Rock ‘n’ roll. Teenage delinquents. And the overarching question: who IS Ritchie Sudden? That’s the premise behind Sean Beaudoin’s wildly hilarious and brilliantly plotted new novel Wise Young Fool:
Teen rocker Ritchie Sudden is pretty sure his life has just jumped the shark. Except he hates being called a teen, his band doesn’t play rock, and “jumping the shark” is yet another dumb cliché. Part of Ritchie wants to drop everything and walk away. Especially the part that’s serving ninety days in a juvenile detention center.
Telling the story of the year leading up to his arrest, Ritchie grabs readers by the throat before (politely) inviting them along for the (max-speed) ride. A battle of the bands looms. Dad split about five minutes before Mom’s girlfriend moved in. There’s the matter of trying to score with the dangerously hot Ravenna Woods while avoiding the dangerously huge Spence Proffer–not to mention just trying to forget what his sister, Beth, said the week before she died.
This latest offering from acclaimed author Sean Beaudoin is alternately raw, razor-sharp, and genuinely hilarious.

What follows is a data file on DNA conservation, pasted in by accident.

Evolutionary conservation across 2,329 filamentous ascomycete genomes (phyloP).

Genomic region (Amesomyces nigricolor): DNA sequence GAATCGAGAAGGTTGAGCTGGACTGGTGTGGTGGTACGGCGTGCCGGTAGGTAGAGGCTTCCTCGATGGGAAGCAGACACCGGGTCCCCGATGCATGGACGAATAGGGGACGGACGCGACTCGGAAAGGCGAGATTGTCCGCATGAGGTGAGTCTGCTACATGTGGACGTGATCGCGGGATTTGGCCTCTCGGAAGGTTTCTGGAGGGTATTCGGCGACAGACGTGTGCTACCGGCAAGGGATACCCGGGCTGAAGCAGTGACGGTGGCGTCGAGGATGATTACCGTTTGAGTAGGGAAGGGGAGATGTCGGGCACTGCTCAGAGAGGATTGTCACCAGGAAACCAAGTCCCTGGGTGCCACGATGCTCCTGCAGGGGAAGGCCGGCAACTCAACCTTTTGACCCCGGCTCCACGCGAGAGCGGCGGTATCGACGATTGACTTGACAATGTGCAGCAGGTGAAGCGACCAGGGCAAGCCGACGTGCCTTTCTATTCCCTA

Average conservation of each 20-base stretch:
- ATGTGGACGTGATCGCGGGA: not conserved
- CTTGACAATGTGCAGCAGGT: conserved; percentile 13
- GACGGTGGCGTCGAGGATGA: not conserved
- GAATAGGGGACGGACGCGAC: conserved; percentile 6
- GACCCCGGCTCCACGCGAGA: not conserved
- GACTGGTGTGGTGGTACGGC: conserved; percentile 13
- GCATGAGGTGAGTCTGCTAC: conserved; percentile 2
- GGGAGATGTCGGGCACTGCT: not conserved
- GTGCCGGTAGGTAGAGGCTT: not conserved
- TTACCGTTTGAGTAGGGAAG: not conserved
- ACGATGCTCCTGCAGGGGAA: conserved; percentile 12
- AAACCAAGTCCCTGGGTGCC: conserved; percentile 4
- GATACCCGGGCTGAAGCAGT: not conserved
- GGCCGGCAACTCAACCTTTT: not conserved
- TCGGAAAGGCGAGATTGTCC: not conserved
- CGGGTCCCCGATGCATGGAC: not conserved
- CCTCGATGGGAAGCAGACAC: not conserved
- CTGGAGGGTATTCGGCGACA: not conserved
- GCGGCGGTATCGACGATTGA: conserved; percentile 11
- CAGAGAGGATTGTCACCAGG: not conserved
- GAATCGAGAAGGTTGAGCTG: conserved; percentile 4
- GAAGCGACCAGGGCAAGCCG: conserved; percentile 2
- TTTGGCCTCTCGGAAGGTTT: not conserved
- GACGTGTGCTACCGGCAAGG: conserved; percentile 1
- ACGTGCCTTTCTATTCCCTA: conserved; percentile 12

Beaudoin writes with his usual signature style, putting his stamp on every page of this story that — in a tongue-in-cheek intro — is credited by the editor to the mysterious teenager Ritchie Sudden. (WE know Beaudoin is the author – but hey, let’s go with the theory that a teen really wrote it. That makes the journey a heck of a lot more interesting to read.)
Through Ritchie’s narrative, and Beaudoin’s quick-wit writing, the reader experiences a teen who is big on dreams and even bigger on inner turmoil. If you’ll excuse my language, Ritchie has some shit going on in his life and he hasn’t quite figured out how to deal with it. (Not that we expect him to; he’s a teenager. Duh.)
As the story of Ritchie’s tumultuous journey to juvie unfolds, Beaudoin shows us a teen in pain — struggling to overcome, move on, and have just a few things go his way. It’s a raw, honest journey — but mixed in with Beaudoin’s rock ‘n’ roll sensibility and sharp-tongued humor, Wise Young Fool is an utter delight to read. Every single page. Just delightful.
I can easily see Wise Young Fool finding a home on the bookshelf next to Catcher in the Rye (though Ritchie would probably hate being compared to Holden Caulfield, but DEAL with it, Ritchie. Deal with it) and in the hands of teenager readers who want a book that just screams “THIS IS MY LIFE AND IT DOES NOT SOUND LIKE A CONDESCENDING ADULT WROTE IT.” Huzzah.
Wise Young Fool is in stores now.